Vermicomposting – worm compost for the household and garden. (flyer)

The biggest advantage of this type of composting is that only small spaces are needed. This means that the composting can be done in small bins and other small boxes, also on the terrace, balcony, in the cellar etc.

What is vermicomposting?

It is a composting process using worms to create an end product called vermicompost. This is based on the ability of the worms to transform in their digestive system organic matter which then turns into nutrient-rich compost.

Which worms are suitable?

Commonly used are Red Wigglers (Eisenia foetida). These worms live in the top layer of rotting vegetation, in piles of compost and manure. Other suitable worms are Eisenia Andrei, Lumbricus rubellus, which are available from farmers (ads in gardening magazines) under a variety of names (e.g. Californian worms). You can recognise Red Wigglers by their colour, which is stripy, with yellow and dark red-brown stripes.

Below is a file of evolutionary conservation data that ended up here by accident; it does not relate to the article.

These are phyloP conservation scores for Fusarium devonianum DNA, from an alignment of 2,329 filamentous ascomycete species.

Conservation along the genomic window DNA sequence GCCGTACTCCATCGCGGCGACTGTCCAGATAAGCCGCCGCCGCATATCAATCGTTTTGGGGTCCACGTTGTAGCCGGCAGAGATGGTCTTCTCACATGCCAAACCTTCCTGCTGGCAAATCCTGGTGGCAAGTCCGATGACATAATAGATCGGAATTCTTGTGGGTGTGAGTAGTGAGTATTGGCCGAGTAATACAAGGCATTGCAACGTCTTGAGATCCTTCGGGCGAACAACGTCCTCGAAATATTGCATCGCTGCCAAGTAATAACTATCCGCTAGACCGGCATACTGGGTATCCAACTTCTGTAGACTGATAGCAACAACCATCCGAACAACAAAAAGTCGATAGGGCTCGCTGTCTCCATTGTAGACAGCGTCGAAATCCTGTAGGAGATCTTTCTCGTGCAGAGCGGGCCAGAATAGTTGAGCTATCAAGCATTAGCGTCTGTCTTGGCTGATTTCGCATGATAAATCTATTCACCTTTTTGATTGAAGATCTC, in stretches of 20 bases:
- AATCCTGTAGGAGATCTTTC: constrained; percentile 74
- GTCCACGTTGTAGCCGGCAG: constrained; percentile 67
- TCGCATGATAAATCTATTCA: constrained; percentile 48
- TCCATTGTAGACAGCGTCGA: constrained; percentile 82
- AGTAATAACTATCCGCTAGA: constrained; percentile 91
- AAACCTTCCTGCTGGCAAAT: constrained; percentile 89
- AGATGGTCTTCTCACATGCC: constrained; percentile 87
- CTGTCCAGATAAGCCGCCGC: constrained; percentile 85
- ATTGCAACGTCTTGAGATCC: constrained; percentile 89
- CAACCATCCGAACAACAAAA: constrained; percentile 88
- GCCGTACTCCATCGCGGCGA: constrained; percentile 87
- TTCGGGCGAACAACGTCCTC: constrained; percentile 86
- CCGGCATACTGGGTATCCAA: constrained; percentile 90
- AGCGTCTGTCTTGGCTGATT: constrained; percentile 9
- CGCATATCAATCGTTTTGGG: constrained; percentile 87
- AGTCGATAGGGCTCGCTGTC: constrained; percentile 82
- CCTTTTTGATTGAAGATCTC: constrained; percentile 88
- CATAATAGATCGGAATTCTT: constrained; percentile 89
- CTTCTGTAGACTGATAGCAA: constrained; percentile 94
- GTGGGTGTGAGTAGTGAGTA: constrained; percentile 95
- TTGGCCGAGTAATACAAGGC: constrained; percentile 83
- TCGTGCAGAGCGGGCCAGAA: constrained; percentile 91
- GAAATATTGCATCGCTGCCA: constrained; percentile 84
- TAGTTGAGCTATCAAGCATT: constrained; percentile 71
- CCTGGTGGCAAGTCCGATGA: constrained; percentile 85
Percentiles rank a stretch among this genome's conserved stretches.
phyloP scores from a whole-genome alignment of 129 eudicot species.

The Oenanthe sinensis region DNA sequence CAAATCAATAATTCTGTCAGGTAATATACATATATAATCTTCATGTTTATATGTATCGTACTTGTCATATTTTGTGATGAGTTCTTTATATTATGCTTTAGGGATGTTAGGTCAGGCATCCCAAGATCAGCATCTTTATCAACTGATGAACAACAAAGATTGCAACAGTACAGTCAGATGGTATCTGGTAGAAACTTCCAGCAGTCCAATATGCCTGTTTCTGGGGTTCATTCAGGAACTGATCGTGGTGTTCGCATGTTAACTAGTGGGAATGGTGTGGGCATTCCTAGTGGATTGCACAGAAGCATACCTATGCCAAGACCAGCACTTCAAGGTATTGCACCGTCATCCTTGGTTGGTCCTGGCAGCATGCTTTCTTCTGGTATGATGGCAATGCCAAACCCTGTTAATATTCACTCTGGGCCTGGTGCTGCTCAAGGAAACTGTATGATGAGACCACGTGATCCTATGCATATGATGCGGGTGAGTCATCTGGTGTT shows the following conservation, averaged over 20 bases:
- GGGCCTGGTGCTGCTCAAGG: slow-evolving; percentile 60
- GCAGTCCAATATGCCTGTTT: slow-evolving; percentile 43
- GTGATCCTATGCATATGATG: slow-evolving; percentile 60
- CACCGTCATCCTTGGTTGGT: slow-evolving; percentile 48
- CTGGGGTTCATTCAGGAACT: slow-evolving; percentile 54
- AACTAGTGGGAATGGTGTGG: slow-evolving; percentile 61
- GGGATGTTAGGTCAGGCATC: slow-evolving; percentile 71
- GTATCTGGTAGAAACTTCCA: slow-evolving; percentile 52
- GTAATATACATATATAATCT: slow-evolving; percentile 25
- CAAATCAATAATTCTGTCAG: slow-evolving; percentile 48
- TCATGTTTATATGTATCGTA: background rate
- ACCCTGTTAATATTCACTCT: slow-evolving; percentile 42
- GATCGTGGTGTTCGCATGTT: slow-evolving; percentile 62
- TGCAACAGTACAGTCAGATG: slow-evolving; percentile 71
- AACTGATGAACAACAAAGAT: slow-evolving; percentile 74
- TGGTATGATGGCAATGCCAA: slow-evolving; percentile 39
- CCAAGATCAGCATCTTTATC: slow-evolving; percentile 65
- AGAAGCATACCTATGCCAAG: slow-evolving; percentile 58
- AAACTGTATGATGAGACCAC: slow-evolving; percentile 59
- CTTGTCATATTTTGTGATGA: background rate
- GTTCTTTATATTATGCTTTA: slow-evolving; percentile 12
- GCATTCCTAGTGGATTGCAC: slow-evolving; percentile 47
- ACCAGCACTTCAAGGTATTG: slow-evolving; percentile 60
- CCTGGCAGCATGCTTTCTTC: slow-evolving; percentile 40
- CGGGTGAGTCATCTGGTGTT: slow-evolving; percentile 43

The ideal temperature for them is between 18 – 25 ˚C. This is the reason why they are going to be happy in any household. However, the most common earthworms would not be that happy, because they require different living conditions. Worms dislike sun, dryness, low and high temperatures. They need to be protected from moles, birds and voles, which are their natural predators.

Composting bin

You need a suitable container made of strong and opaque material (worms hate light) with a tight fitting lid (protects from drying out and fruit flies) and with some holes to provide aeration and also some holes in the bottom so the excess moisture can escape. It is important to maintain the size of the box at a ratio of 1 : 2 : 3 (as seen in the picture), because the activity of the worms is dependent on the area of the surface. The bin can be made from wood or plastic. Wood has good isolation qualities, but it will slowly start rotting.